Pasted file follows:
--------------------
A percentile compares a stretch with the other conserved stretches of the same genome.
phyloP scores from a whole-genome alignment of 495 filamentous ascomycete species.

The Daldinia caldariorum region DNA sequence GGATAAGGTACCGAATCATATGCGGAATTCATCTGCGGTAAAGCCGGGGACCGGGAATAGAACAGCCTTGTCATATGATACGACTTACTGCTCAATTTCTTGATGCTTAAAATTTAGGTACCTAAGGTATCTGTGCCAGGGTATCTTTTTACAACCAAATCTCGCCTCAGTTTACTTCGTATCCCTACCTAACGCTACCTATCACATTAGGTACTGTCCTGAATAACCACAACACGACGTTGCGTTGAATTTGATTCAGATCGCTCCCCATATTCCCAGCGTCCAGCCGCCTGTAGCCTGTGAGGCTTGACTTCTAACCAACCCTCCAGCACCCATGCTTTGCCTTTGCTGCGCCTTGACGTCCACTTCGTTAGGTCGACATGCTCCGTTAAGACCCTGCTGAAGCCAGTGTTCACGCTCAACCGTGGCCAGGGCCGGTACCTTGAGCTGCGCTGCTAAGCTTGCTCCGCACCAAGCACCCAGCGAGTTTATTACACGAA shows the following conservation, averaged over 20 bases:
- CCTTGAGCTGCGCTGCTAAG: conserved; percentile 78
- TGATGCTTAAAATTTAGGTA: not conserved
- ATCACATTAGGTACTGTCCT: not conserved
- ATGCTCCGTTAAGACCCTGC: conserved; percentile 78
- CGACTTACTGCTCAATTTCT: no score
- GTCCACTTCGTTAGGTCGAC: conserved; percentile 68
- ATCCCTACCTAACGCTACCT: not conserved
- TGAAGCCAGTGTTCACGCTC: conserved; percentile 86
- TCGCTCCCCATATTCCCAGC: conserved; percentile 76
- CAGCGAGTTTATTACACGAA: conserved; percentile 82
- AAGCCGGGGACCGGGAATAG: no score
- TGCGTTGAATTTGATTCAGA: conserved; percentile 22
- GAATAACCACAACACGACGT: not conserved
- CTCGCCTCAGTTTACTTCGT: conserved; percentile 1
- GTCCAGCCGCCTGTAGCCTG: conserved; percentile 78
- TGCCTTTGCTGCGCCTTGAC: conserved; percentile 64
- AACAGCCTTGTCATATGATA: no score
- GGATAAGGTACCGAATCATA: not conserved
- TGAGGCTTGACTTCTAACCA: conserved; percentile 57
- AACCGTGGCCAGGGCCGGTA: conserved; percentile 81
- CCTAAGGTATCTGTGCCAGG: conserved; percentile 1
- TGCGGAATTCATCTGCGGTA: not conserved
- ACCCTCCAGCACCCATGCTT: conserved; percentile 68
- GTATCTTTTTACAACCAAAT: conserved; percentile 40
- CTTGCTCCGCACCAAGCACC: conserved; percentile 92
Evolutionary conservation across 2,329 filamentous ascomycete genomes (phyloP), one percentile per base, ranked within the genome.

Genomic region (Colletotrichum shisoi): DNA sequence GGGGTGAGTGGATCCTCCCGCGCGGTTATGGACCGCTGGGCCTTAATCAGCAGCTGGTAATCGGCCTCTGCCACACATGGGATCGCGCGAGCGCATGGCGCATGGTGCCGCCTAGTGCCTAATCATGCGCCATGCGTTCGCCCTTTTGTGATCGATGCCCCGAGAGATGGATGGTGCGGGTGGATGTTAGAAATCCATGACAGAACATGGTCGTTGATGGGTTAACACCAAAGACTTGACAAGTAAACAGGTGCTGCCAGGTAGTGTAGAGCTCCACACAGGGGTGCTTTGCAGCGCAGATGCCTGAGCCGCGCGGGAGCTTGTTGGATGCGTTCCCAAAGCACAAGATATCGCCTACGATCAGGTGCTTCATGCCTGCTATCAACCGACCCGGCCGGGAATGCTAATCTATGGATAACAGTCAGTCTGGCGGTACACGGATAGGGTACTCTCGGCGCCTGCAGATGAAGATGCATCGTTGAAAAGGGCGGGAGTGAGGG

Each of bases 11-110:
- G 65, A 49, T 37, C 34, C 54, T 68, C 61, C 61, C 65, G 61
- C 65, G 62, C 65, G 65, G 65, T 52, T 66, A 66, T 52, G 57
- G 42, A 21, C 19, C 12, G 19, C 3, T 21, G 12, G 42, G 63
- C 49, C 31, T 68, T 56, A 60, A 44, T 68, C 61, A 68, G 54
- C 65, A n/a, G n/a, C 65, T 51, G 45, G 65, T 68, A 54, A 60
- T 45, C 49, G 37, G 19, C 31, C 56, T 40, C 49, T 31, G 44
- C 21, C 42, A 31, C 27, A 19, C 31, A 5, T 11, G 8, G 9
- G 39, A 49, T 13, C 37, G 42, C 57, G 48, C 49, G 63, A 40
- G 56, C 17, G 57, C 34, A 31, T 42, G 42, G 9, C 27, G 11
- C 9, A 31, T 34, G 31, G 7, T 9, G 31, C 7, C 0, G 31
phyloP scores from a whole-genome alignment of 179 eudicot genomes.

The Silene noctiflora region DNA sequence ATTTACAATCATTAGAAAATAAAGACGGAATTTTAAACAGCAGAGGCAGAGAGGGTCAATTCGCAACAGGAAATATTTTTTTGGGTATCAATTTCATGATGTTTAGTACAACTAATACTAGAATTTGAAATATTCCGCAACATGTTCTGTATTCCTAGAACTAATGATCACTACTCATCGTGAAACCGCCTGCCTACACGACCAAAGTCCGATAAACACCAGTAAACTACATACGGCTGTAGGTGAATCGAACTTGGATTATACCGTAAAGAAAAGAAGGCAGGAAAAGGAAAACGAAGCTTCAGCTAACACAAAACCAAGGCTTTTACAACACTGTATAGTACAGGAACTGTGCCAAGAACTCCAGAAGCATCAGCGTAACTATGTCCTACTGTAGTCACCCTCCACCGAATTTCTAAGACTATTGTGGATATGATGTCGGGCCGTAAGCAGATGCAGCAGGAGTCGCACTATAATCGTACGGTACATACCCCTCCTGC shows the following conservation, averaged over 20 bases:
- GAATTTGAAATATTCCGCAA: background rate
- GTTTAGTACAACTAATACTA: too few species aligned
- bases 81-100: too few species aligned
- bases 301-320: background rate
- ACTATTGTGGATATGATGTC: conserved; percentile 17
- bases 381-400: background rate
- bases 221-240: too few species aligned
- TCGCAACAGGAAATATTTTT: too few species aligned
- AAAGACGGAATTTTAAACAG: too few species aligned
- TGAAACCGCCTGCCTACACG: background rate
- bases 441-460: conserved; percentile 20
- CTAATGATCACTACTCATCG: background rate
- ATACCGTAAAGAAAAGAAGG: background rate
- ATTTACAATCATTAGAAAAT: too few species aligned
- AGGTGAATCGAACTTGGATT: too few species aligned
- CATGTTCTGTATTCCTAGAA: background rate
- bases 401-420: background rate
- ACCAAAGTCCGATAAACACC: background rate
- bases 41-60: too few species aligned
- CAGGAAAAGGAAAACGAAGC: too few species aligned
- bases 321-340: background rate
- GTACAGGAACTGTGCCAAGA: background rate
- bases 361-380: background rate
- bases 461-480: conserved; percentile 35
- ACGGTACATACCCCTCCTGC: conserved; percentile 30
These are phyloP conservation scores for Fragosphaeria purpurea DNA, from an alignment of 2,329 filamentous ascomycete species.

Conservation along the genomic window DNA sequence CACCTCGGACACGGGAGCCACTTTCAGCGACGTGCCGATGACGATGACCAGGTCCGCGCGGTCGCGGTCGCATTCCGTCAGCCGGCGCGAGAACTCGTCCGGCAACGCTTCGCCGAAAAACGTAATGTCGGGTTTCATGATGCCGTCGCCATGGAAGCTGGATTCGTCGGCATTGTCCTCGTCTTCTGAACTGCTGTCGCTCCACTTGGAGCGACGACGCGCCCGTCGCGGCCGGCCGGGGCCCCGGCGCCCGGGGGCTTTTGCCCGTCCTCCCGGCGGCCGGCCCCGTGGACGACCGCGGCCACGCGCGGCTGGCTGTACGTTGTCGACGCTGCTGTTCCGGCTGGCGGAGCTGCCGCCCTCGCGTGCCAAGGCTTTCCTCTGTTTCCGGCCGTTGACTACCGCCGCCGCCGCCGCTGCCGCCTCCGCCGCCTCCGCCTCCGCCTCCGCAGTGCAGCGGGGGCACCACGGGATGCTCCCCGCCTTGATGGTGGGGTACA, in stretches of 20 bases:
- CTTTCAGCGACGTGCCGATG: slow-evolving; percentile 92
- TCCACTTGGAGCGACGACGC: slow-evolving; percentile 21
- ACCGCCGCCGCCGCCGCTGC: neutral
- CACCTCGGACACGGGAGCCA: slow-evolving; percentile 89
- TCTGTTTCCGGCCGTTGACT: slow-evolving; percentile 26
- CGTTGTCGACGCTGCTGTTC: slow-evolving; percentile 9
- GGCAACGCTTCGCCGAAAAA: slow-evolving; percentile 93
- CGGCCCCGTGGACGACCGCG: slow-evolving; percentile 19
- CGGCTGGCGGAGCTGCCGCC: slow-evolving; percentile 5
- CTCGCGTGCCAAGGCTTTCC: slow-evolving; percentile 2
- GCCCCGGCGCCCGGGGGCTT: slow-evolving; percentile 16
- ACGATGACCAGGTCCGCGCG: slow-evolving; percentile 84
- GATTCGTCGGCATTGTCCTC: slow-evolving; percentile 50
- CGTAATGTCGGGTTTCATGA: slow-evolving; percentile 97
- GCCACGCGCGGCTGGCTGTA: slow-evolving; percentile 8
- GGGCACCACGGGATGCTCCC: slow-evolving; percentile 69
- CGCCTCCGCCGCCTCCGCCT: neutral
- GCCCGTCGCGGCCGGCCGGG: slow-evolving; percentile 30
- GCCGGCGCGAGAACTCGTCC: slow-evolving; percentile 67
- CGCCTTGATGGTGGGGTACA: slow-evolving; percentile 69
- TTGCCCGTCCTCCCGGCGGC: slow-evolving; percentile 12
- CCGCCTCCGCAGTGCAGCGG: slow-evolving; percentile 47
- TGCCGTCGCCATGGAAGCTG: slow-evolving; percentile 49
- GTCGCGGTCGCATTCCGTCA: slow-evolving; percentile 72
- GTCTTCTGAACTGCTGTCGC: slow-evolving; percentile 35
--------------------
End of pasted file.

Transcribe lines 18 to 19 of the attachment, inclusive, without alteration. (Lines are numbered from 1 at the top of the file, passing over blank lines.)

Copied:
- GTCCAGCCGCCTGTAGCCTG: conserved; percentile 78
- TGCCTTTGCTGCGCCTTGAC: conserved; percentile 64